Retail and Consumer
Retail is now entering a new frontier, says boss of Cheltenham's Regent Arcade
'Exciting', is how the centre manager of Regent Arcade summed up today's re-opening of retail, but added traders were now entering a new arena.
Many businesses, said Scott Lahive, would be reopening with new skills acquired during lockdown which would only benefit them.
New loyalties had been won as many traders had out of necessity embraced online trading, a world some had only seen as a threat before, with many also rolling out home deliveries.
And there had, he thought, been a dawning realisation - after the weeks of isolation - of the huge pluses a vibrant town centre could deliver.
In one way, he said, lockdown had spurred something of the revolution needed to transform the high street, but he was in no doubt of how precariously poised many businesses now were and of the anxiety about the future.
“There is excitement, but no one really knows what to expect,” said Mr Lahive, who stressed that great efforts had gone in to making shops and businesses safe to welcome back customers and staff and that it was about building confidence from now on.
Members of Cheltenham BID, the business group which strives to promote and improve the town centre’s offering for all, had been working hard to ensure measures were in place.
Kevan Blackadder, director of Cheltenham BID, said: “We’re really looking forward to a significant number of shops in Cheltenham town centre reopening both on Monday and later in the week.
“But it is crucially important that, as shoppers return to the town centre, they feel safe. That is why the BID has been working to install social distancing stickers both outside and inside stores.
Pictured above: Belinda Hunt (left), operations manager; Kevan Blackadder, director; Maria Allebone, digital and communications executive.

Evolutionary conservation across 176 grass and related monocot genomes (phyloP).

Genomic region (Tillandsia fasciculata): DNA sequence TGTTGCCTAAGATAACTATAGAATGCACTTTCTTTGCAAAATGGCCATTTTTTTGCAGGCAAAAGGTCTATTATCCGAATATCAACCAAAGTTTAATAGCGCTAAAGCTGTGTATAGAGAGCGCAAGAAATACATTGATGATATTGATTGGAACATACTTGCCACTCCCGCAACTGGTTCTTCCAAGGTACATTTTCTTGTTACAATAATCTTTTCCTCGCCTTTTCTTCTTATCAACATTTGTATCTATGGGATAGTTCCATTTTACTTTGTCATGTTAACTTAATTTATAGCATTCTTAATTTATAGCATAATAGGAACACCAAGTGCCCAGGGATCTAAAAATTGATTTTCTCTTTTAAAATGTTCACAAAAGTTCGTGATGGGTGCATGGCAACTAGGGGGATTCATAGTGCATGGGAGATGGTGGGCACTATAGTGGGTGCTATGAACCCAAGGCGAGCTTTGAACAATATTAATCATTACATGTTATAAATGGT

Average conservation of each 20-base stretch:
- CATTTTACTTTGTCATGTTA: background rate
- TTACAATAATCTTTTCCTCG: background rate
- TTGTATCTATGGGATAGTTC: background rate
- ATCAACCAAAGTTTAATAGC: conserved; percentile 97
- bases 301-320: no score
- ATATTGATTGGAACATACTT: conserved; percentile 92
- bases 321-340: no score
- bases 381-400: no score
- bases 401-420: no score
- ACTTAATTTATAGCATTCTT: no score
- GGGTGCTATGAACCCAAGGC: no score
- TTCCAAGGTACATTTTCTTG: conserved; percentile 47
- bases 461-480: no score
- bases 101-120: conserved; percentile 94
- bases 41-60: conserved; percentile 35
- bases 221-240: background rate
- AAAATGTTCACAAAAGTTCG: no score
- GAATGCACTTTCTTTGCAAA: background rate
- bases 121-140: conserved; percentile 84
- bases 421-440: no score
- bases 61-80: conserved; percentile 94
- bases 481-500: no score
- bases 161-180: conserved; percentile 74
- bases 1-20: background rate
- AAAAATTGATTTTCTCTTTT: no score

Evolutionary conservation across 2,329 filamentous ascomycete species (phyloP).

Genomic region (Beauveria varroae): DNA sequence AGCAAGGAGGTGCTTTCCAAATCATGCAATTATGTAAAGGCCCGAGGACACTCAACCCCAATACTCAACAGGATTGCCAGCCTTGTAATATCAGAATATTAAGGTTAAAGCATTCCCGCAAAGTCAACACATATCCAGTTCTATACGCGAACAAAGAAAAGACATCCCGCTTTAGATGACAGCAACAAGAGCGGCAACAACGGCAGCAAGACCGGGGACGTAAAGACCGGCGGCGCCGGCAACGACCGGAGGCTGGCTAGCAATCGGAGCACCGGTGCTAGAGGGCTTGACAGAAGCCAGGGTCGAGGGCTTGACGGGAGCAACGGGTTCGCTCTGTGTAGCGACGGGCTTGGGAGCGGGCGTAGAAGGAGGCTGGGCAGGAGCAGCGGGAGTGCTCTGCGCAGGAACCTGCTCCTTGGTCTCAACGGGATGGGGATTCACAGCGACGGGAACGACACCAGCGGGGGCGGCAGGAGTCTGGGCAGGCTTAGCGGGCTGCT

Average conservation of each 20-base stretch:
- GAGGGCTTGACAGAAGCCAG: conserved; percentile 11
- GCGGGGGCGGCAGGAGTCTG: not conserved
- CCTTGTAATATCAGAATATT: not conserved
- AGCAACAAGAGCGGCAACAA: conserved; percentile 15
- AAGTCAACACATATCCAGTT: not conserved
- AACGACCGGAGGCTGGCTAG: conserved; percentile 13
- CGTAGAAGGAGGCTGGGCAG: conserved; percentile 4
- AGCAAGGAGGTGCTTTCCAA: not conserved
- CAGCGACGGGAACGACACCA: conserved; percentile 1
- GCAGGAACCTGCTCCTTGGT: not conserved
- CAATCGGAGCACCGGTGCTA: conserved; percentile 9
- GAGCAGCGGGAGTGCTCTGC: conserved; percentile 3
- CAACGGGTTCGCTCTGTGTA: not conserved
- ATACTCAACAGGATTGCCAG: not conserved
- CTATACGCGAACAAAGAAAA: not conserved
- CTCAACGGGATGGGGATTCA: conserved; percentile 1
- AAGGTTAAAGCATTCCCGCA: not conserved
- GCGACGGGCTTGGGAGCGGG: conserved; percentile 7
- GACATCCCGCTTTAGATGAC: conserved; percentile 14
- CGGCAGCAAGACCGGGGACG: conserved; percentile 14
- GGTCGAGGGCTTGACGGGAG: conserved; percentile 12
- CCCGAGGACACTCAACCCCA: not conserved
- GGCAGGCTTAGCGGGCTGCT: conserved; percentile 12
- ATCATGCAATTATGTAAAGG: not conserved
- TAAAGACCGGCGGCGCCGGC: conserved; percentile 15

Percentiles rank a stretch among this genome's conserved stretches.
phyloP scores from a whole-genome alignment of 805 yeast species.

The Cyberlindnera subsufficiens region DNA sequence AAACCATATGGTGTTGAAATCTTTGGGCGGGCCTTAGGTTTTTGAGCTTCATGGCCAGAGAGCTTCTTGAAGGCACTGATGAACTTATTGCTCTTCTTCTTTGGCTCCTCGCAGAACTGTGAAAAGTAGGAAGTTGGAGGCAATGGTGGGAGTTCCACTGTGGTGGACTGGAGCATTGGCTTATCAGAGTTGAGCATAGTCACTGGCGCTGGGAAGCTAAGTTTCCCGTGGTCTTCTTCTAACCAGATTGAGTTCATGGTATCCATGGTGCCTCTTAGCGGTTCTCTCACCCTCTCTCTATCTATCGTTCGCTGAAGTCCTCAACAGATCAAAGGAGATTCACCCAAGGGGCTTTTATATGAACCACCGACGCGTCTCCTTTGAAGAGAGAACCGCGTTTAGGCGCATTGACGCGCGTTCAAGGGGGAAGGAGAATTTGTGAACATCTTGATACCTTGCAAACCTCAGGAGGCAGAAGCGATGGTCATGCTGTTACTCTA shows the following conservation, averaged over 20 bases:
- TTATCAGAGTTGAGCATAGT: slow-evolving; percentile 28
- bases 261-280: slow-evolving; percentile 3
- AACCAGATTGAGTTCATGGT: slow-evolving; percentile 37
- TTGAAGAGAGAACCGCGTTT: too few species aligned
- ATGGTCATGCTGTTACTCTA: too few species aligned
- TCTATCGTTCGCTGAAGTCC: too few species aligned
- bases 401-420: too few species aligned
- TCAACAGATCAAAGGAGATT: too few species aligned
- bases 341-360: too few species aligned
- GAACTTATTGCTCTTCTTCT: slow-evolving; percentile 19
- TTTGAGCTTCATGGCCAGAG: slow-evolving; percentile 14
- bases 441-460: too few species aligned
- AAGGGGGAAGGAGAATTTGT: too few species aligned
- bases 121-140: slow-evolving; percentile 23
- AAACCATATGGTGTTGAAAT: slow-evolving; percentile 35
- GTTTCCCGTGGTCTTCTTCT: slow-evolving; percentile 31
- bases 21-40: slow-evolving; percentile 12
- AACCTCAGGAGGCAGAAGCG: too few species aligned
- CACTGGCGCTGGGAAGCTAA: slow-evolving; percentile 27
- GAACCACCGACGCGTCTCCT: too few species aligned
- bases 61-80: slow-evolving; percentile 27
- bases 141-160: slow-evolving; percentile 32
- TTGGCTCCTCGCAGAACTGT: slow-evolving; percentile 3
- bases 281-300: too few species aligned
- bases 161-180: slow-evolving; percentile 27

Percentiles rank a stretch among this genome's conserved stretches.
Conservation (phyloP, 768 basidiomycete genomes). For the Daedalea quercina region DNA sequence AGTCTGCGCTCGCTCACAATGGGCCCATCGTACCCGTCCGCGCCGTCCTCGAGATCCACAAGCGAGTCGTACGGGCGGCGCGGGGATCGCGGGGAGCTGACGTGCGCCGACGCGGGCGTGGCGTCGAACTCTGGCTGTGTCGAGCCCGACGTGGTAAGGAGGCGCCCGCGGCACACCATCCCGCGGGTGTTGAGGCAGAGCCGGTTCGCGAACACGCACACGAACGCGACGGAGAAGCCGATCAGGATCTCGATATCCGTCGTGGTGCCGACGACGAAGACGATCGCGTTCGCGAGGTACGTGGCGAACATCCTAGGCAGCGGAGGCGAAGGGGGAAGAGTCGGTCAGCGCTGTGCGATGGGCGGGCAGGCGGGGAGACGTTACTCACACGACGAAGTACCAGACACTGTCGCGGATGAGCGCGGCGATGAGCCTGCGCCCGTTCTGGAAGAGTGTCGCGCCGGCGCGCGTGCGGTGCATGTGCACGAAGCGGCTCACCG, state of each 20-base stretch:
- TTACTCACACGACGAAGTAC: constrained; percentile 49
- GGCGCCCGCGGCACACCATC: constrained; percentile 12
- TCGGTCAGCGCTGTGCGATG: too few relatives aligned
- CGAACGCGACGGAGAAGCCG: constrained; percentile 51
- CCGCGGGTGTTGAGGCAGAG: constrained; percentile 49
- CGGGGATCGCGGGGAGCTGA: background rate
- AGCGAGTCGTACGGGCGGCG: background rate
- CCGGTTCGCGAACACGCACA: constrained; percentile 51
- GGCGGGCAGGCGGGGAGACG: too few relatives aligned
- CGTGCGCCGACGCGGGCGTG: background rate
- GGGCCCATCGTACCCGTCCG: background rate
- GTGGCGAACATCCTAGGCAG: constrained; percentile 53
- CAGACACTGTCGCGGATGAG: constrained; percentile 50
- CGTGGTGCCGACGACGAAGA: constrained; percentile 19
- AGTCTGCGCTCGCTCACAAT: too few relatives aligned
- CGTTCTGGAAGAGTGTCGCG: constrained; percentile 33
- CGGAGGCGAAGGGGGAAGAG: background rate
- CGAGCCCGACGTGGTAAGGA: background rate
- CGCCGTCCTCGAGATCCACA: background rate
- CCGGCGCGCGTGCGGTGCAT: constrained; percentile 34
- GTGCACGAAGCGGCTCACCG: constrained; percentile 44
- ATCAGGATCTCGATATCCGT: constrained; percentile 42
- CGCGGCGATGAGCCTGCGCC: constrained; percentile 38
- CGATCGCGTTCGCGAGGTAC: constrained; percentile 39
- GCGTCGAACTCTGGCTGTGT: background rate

“We have also been working closely with stores of all sizes so that they are properly equipped internally for everyone to shop safely.
“It will be a learning curve and we expect to be making adaptations throughout the week.”
Mr Lahive said it was not just the changes to opening hours, the restrictions and anxiety around social distancing and the disruption to supply chains - there had also been a seismic change in consumers behaviour, and that impact had yet to be judged.
"Before (lockdown) you had a younger generation who were happy to shop online and had little loyalty to any of the physical high street stores.
"Then you had the middle generations who would shop probably still by price, but had loyalties perhaps passed on from parents that certain stores delivered quality.
"The older generation who were the stalwarts of the high street and preferred to shop in person have now discovered online shopping and its convenience by necessity."
In short, Mr Lahive said, retailers needed to not just reopen but repurpose, make good on those loyalties hard-won during the last few weeks from serving their communities, deliver a customer experience online does not, and continue to deliver online too.
"One thing we have all been starved of and that retailers and businesses and vibrant town centres can deliver and which I think we all now realise and value in a new way is the joy of human interaction. That is priceless," said Mr Lahive.
He expected, he said, the emergence of this ‘new high street’ to be gradual as everyone gained confidence and got used to new practices - but ultimately it was great, he said, to see Cheltenham opening for business again.
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